Feeding the flocks

 Who would do this?
Who, on a fixed income themselves, would spend their own money and spend considerable time providing food for thousands of people every year? Fret over meeting nutritional needs, freshness and quality? Organize the volunteers, meet their spiritual needs, and ask for zero in return?
Pastor Gussie Norwood Coley, that’s who.
The founder and leader of the humble, 18-member House of Prayer and Fellowship
operates a sizeable food pantry ministry, one of nine in the south Atla
nta area.
Why does she do it? “I love it,” she says, without hesitation. “I want to help people. It’s just in my heart.”
It takes plenty of planning to get ready for the twice-weekly lines of needy people, she said. “A lot of food pantries don’t place much emphasis on the quality of the food. I do. See, what I give the people out there to eat,” she said, pointing at the parking lot, “I eat it too. That’s what I eat. If they eat a hot dog, I eat a hot dog. If they eat fresh greens and a whole chicken, so do I. So I care what the people eat. I try to buy good food for us.”
After more than a decade of leading the church, Coley in 2012 began praying for a way that she and her small flock could serve people outside the church. Her niece suggested the idea of a food pantry, and the idea “just got down in my spirit and wouldn’t let go.” Members of the congregation pitched in, too, and for the past three years fewer than a dozen members have formed most of the ministry’s volunteer force.
“We love coming here and helping out,” said Juliette “Miss J” Brown, who serves as a leader of the volunteers on the loading dock. She works for at least six hours a day, every Wednesday and Friday.
“We work hard. But nobody works as hard as Pastor. She does it all.”
In early November 2012 the church opened its food pantry, encouraging the hungry to stop by in certain hours for food giveaways. The response was an explosion of interest, and soon the church was grappling with long lines of cars and massive traffic difficulties on Walt Stephens Road. The church then hit upon a system of scheduled appointment times arranged by telephone, and the chaos turned back into order.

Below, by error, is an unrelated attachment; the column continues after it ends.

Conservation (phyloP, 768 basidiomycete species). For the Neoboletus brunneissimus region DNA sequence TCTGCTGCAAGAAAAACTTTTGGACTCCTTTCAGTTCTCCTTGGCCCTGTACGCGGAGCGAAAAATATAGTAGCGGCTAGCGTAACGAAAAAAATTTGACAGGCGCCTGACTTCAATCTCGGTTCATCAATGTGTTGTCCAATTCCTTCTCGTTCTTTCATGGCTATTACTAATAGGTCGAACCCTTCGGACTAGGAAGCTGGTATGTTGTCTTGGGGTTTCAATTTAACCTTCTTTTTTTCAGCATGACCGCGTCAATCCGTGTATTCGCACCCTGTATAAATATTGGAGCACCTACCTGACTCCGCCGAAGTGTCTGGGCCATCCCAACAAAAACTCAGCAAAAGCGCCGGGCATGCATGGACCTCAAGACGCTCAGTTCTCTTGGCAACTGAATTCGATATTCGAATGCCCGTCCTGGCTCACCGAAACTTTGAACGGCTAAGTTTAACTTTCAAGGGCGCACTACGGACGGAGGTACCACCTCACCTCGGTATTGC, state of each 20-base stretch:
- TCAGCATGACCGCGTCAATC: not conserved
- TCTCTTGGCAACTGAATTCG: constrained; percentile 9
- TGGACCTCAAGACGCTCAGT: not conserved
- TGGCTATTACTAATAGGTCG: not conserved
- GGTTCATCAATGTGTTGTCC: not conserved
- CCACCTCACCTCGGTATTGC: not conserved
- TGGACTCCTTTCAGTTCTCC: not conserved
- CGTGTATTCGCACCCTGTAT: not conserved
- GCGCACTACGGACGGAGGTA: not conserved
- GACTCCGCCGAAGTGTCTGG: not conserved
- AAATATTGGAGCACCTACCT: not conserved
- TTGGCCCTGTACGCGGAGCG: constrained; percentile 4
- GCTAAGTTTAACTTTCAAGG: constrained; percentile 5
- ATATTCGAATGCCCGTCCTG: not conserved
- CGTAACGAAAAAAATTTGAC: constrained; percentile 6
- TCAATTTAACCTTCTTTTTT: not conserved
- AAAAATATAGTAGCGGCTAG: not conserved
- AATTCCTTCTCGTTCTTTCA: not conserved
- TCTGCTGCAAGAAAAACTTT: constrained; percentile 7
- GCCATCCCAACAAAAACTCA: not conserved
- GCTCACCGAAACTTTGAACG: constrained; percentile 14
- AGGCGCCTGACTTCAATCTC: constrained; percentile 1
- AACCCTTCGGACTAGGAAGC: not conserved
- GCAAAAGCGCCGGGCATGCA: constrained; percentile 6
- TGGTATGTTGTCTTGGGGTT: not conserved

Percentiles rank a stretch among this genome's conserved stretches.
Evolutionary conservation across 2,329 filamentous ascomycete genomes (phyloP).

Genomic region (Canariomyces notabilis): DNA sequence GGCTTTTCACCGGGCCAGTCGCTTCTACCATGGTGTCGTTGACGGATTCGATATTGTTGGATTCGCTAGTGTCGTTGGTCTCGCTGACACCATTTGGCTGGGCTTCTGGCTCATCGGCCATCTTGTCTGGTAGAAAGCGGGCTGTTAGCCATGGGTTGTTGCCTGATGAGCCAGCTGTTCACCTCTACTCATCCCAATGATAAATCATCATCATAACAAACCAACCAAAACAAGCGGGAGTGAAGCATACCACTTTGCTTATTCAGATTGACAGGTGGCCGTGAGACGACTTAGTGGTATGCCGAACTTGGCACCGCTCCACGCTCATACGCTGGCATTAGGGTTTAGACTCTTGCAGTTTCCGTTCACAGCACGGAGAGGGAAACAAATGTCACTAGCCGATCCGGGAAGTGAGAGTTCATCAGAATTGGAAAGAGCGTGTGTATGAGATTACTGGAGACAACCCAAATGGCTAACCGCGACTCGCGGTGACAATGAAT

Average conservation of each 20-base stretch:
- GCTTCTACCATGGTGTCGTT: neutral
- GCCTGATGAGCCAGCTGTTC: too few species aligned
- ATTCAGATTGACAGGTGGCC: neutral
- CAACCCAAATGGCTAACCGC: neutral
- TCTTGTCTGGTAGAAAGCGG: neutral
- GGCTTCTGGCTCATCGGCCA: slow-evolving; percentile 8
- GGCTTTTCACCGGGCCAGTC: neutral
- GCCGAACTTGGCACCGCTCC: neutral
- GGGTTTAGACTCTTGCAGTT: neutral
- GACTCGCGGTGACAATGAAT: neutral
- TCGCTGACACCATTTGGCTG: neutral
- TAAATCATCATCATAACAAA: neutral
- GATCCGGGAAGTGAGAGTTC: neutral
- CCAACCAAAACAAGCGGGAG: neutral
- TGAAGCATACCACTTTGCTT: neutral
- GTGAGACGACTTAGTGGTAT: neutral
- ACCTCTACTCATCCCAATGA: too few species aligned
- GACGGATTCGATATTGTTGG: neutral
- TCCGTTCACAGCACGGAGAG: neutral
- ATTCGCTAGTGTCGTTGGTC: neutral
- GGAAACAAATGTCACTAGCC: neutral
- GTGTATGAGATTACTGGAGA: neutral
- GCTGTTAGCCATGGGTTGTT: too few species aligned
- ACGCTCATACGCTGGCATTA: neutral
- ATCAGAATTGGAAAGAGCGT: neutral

Money for the food, around $3,000 per month, comes from Coley’s own wallet, and those of her congregation, and is supplemented by occasional donations from the grateful recipients themselves.
Some 80-100 families are helped every week. Coley said she knows she could do so much more if a corporate sponsor would underwrite the efforts, or a sister church would partner with them year-around, or if area supermarkets would donate food to the cause. More volunteer help would be a blessing, too. “We keep hoping and praying for help from the community. We’re a small ministry with a big heart. If the Lord wants it, it will come.”
Last year, the pastor’s benevolence drew notice from her own city. Coley was cited by the City of Stockbridge in February 2015 at the African-American Heritage Celebration when it presented her an Unsung Hero Award for dedicated service and commitment to the community. Three months later she also received a Letter of Commendation signed by the mayor pro-tem of Stockbridge.
“It’s exciting,” Coley said with a thrill in her voice. “We help so many people. If we can go out there and work in the cold and rain and not complain, you know we love this job.”
The food pantry at the House of Prayer and Fellowship is at 3840 Walt Stephens Rd., Stockbridge, GA.
Call (770) 507-0154 for an appointment between 10 a.m. and 2 p.m. on Wednesdays and Fridays. Bring identification. Each family is served food once monthly.